More here: https://world.einnews.com/article_detail/516360644/UM_RJ19Sb6Xe5EzN?n=2&code=I5p3xRh7196OtpCd&utm_source=NewsletterNews&utm_medium=email&utm_campaign=Morocco+Or+%28+Peace+Corps+Morocco+%29+Or+%28+Peace+Corps+%29+Search+Results&utm_content=article=================================
Out of 3,989 certified tourist accommodation establishments in Morocco, only 520 remain open.
By Taha Mebtoul - May 7, 2020 Rabat
The Moroccan Minister of Tourism Nadia Fettah Alaoui declared earlier this week that 87% of hotels in Morocco have closed due to the COVID-19 crisis. The minister announced on May 5 the impacts of the pandemic on Morocco’s tourism sector during a meeting of the Productive Sectors Committee at the House of Representatives. Alaoui revealed that the state of emergency has caused a 63% decline in hotel stays since Morocco came under lockdown on March 20. The decline includes classified accommodation establishments in popular tourist hubs such as Marrakech, Agadir, Casablanca, Tangier, Rabat, Meknes, and Essaouira. Out of 3,989 tourist accommodation establishments, 3,465, or 87%, are closed due to the COVID-19 pandemic. Only 520 establishments remain open.“Everyone acknowledges that the two sectors of tourism and air transport will need a bigger support than other sectors, because the crisis is global, and we cannot advance the sector independently,” Alaoui said.“Unfortunately, the sector of tourism in Morocco will not recover as fast as other sectors that are expected to re-adapt within a few weeks,” she continued.
An expatriate explores the melange of ancient, colonial, and modern architecture in Morocco’s capital city.
By Harrison Daley - May 2, 2020 Colorado
The unique Moroccan architecture immediately struck me when I first explored the Medina of Rabat. I walked through narrow passageways, overcome with a sense of awe and wonder. I had never seen anything quite like it. Stone archways covered cobblestone streets as cats lounged next to tile fountains. A minaret rose in the distance, piercing the blue sky and casting long, dark shadows. I continued my walk through the winding streets, emerging near the Kasbah of the Udayas. Intrigued, I entered the blue labyrinth as thick wooden doors towered above me. ...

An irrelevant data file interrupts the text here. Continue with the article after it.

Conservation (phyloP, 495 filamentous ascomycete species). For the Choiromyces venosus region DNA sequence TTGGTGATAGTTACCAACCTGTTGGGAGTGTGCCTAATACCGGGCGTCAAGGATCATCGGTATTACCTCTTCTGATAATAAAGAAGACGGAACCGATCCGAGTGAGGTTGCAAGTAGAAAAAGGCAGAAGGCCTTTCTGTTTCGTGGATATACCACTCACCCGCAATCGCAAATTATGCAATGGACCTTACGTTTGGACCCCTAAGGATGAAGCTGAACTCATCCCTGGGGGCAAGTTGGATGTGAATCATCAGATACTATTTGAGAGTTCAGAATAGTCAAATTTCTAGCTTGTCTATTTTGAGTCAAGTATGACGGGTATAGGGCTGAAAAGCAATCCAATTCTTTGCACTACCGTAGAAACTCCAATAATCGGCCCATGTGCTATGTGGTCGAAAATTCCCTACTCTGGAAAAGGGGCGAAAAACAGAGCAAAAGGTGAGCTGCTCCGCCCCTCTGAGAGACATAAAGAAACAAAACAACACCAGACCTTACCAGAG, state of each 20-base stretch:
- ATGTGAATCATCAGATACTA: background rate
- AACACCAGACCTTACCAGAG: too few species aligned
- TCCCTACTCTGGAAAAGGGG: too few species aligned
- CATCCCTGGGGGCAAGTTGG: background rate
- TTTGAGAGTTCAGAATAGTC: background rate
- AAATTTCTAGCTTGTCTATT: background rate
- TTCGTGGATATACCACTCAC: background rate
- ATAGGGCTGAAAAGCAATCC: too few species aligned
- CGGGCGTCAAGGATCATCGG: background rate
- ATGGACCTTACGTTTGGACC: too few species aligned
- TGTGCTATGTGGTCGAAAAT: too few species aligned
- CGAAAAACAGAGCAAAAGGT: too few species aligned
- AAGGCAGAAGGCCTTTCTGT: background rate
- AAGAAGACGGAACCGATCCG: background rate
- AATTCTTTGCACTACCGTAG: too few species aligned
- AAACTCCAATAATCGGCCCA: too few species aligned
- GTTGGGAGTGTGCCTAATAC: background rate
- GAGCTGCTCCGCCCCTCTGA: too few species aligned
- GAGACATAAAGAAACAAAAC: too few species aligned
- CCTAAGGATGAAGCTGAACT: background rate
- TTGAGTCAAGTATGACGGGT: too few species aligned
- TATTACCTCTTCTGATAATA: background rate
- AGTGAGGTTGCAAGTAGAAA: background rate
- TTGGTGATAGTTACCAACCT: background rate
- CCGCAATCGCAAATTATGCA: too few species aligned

You might have the ingredients already in your kitchen, so do not let laziness stop you from sharing this delight with your family!
By Safaa Kasraoui - May 6, 2020 Rabat
Believe it or not, the weather controls our appetite signals. With high temperatures outside, Ramadan upon us, and a lockdown in place, Moroccans now tend to spend more time in the kitchen than usual. Let us be honest: Food is one of our primary concerns during Ramadan–in addition to, of course, religious rituals for the holy month. Fifteen or sixteen hours of fasting is long enough to allow families quite a bit of time to think of different meals to balance their menus throughout the month, and to plan on responding to those heated appetite signals. While the summer awaits around the corner, the month of May is already marking some very high temperatures. Cooked food is of course necessary, but desserts should definitely be part of your respite after an exhausting, hot day. I will share the recipe for one of the beyond-perfect desserts that my mother used to buy for me along with a piece of “harcha” (semolina pan-fried flatbread) from the “mahlaba,” or dairy shop, after a traditional hammam day. As a kid, offering treats was the only way to convince me to join in for a trip to the bathhouse.
Today’s recipe is for Moroccan “rayeb,” or traditional home-made yogurt.
If interested in Moroccan harcha, you will need to hold your breath for a forthcoming recipe. In the meantime, you can try out this simple recipe for a healthy and delicious treat…………….
Check it here: https://www.moroccoworldnews.com/2020/05/301750/how-to-make-moroccan-yogurt-like-rayeb-from-scratch/